Incidentally, if you’re looking to pick this up on Steam (the version reviewed here, thanks to the publisher providing a review code), know that the Retro-Bit 8-button wireless pad doesn’t seem to play too nicely with it. I had it working when I got it, but now it just goes bonkers in different ways on different games when I try to use it. In Streets of Rage 4‘s case, it holds Down on the Dpad until you press Up; then it does the same in the opposite direction. This doesn’t reflect on the game itself, just know that if that’s your only non-keyboard input method, you might want to look at a console version instead.
I don’t think I need to tell you about the graphics and sound here, as both are excellent. Surprisingly, the story is more prevalent here than in past entries as well, with over-the-top comic-style cutscenes taking place between each of the game’s 12 stages. It’s not exactly a Yakuza-quality narrative or anything, but it does go beyond what past entries featured. Not only does it give you more of the great art, but is also reflected in some interesting design decisions, as you’ll not only find yourself fighting street thugs, but also police officers, and what’s more, the two will fight each other as well. As such, you can let them work each other, or jump in if you don’t want them getting away with your points (gotta get those unlockables, after all).
(Spoiler warning ahead)
The one place the story fell flat for me was the ending. Spoiler: There really isn’t one. Beat the last boss, and roll credits. I guess there doesn’t really need to be a resolution at that point, but it would have been nice to get a little more of that excellent artwork. Well, you do, kind of — there are some sketches of the different characters doing things in the end credits that aren’t shown in the main menu version, but still.
(End of spoilers)
Some are going to say “no one cares about the story,” but right or wrong, the meat of the game is in its action, and let me tell you, it is juicy. You’ve got five different difficulty levels to choose from, ranging from Easy (“For those who love every part of beat ’em ups, except getting beat up”) to Mania (“This difficulty isn’t even remotely fair. Recommended for Streets of Rage maniacs only”), and the different characters provide some nice different feeling gameplay as well. Blaze is fast and agile, and who I spent my first run using (though you can change between stages), but toying around with Floyd afterwards has me excited to run through again — know those grab moves? He can grab one guy, carry him around until you grab another guy, and then smash the two together. I am seriously going to enjoy this.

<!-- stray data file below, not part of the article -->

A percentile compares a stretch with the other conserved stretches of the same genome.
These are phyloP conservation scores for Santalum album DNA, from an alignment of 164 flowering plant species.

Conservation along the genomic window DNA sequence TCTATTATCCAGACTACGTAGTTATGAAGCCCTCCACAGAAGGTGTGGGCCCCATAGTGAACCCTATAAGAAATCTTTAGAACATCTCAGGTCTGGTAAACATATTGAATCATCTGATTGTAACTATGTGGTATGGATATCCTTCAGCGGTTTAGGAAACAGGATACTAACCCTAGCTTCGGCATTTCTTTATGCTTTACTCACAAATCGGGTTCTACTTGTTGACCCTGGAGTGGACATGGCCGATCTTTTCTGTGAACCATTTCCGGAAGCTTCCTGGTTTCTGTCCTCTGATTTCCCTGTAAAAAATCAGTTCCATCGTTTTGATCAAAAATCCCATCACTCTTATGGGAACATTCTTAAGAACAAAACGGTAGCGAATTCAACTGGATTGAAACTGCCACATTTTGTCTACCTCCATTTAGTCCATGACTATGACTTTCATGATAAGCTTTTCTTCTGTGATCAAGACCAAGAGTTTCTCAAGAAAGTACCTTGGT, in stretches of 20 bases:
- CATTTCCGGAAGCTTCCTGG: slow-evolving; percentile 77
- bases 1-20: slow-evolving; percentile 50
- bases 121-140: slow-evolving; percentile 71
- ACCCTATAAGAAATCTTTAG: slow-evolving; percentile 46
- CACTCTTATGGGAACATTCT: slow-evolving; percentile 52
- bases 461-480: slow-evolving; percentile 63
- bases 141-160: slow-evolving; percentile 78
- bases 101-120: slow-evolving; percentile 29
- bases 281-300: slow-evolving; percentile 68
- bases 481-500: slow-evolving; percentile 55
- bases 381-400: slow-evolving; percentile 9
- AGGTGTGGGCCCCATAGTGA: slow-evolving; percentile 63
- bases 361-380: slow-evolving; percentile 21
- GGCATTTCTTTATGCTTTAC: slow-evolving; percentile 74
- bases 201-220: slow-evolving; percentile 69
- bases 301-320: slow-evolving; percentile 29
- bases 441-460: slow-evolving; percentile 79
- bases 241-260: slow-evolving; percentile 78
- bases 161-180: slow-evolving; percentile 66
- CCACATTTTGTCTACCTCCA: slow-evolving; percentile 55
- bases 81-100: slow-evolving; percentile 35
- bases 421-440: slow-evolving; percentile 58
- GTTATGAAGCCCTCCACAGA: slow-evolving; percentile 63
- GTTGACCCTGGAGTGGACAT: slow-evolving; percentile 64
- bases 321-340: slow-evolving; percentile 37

It’s not exactly perfect, though, as there can be some slightly irritating or questionable design decisions here. Some weapons used by enemies will hurt the player and foes alike, while others — like a grenade — specifically have to be picked up and thrown by the player to affect enemies. Weird. Another is the foes who basically hold an attack of some kind in front of them and run at you diagonally, which the primarily horizontally-oriented players aren’t really designed to be able to counterattack or defend against.
You’ll be able to unlock some other modes beyond story here, as well. Stage Select lets you choose which stage you want to play, so long as you’ve completed it on the chosen difficulty, while Arcade mode challenges you to get through the entire game on one credit — with no saving. Then you’ve got the boss rush and a battle mode, in which you can pit two player characters (or two of the same) against one-another. Remember the versus modes in Golden Axe or Teenage Mutant Ninja Turtles IV: Turtles in Time? It’s basically like that, but with more variety in play styles and backgrounds.
There are other options you can toggle to your liking, especially on the PC version. One of my favorites is deciding what the icons representing your small and large health pick-ups look like. I switched from an apple and a roast chicken to a rice ball and what I think is a big helping of poutine. Nice.
While I think it could do with a few tweaks here and there (and maybe some future patches will help with that), I still came away from my Streets of Rage 4 play time quite pleased with what I’d experienced. It’s new yet familiar, in all the best ways — just the kind of thing you would hope for in a sequel. Perhaps only time will tell if this game was worth waiting over 25 years for, but right here and right now, I definitely think it’s worth the $25 (USD) they’re asking for.